This novel, with its multiple conflicts, is a page-turner. Gentrification is one central conflict. What other literature concerning gentrification would you recommend?

A

Halsey Street, by Naima Coster, is the brilliant story of Penelope Grand, a young woman who is forced to return home to Brooklyn to look after her ailing father. A struggling artist who has been unable to find firm ground, Penelope’s fraught relationship with her mother mirrors the devastation she must confront in her altered, gentrified Brooklyn neighborhood. There is a blindness, a refusal to confront the truth, that at times seems to shroud the way everyone functions in Coster’s fictional world, and it is within that space—where transformation is tied to a need to come to terms with the world and people as they truly are—that readers are granted a path to meditate on our own everyday fictions. Halsey Street is a virtuosic novel everyone should read to better understand themselves.

Survival Math, by Mitchell S. Jackson, is a spellbinding, powerful, and complex essay collection that tackles race, poverty, and violence in Jackson’s life. Documenting the ways in which he and members of his family had to navigate life-and-death decisions for survival in the streets of Portland, Oregon, Jackson delivers a true-to-life portrayal of many tragic truths in America. Paramount is this: very little adds up when it comes to a society that refuses to reckon with its own brutal calculations of who is worthy of the best chances at a good life.

Olga Dies Dreaming, by Xochitl Gonzalez, is a stunning debut about a family in crisis. Olga, an Ivy League–educated woman, has landed in an unusual profession that forever disappoints her revolutionary mother: pandering to the needs of the ultrarich as a wedding planner, while her brother, Prieto, serves the community as a congressman in a gentrifying neighborhood in Brooklyn. With tenderness and an unwavering narrative gaze, Gonzalez showcases how each of her main characters is forever compromising who they are to achieve success. Gonzalez turns the concept of the American Dream on its head. No one can achieve personal liberation when what society requires is complete surrender to fit in.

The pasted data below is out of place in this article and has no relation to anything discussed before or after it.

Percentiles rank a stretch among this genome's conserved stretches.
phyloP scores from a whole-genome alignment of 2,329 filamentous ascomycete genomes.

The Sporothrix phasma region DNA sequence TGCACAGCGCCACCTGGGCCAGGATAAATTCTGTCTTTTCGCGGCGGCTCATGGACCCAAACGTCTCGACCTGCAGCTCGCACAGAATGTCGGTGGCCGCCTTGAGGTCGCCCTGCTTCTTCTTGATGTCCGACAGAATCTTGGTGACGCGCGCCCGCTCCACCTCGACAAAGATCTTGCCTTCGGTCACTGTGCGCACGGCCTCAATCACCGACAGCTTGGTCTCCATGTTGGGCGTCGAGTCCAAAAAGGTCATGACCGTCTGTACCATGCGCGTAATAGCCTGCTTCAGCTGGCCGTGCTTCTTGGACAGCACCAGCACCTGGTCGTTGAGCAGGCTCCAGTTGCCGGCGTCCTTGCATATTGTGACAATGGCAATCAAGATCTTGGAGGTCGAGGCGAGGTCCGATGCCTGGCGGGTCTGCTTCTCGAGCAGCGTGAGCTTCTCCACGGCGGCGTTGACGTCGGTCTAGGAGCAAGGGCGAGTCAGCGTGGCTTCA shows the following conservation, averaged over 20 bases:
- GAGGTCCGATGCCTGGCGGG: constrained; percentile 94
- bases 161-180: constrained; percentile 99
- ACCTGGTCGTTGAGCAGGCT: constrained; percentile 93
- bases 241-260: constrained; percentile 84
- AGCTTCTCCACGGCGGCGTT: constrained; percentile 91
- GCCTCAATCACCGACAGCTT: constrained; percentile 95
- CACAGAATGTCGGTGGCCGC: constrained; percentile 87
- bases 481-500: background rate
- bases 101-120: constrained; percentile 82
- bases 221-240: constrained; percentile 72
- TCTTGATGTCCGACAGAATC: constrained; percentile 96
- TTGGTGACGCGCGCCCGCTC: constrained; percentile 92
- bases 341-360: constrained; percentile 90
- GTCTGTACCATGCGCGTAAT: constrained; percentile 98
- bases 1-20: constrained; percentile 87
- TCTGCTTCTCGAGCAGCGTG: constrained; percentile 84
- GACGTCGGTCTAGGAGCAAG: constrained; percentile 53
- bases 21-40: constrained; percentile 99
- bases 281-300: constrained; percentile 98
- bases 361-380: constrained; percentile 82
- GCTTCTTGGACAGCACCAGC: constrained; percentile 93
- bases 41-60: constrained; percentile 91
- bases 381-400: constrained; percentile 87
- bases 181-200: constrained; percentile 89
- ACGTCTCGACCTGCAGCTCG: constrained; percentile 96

Such Big Dreams, by Reema Patel, follows Rakhi, a young woman who is coming of age in Mumbai. This ambitious debut tackles big themes like class, displacement, and the longing for home and community while rooting the narrative in a compelling, singular, and funny protagonist. Patel is a remarkable novelist who can call out issues of displacement, hypocrisy, and the white-savior complex with a steady gaze that forces deep contemplation and collapses the borders between nations grappling with similar issues of displacement and gentrification. Though we may think the issues of gentrification are singular to American cities, in this book we see how displacement is a global crisis.

Big Girl, by Mecca Jamilah Sullivan, is the story of Malaya Clondon, an overweight, queer Black girl coming of age in Harlem’s gentrifying neighborhood in the late 1980s and early 1990s. Sullivan’s prose is achingly beautiful, and this book reveals the cost of a shifting landscape to its inhabitants with haunting and lyrical prose. This novel is also a love letter to a Harlem that no longer exists, and as someone who grew up in the neighborhood, it was simply stunning to see the way literature can archive, with brilliant clarity, the disappeared culture, histories, and vibrancy demolished by development.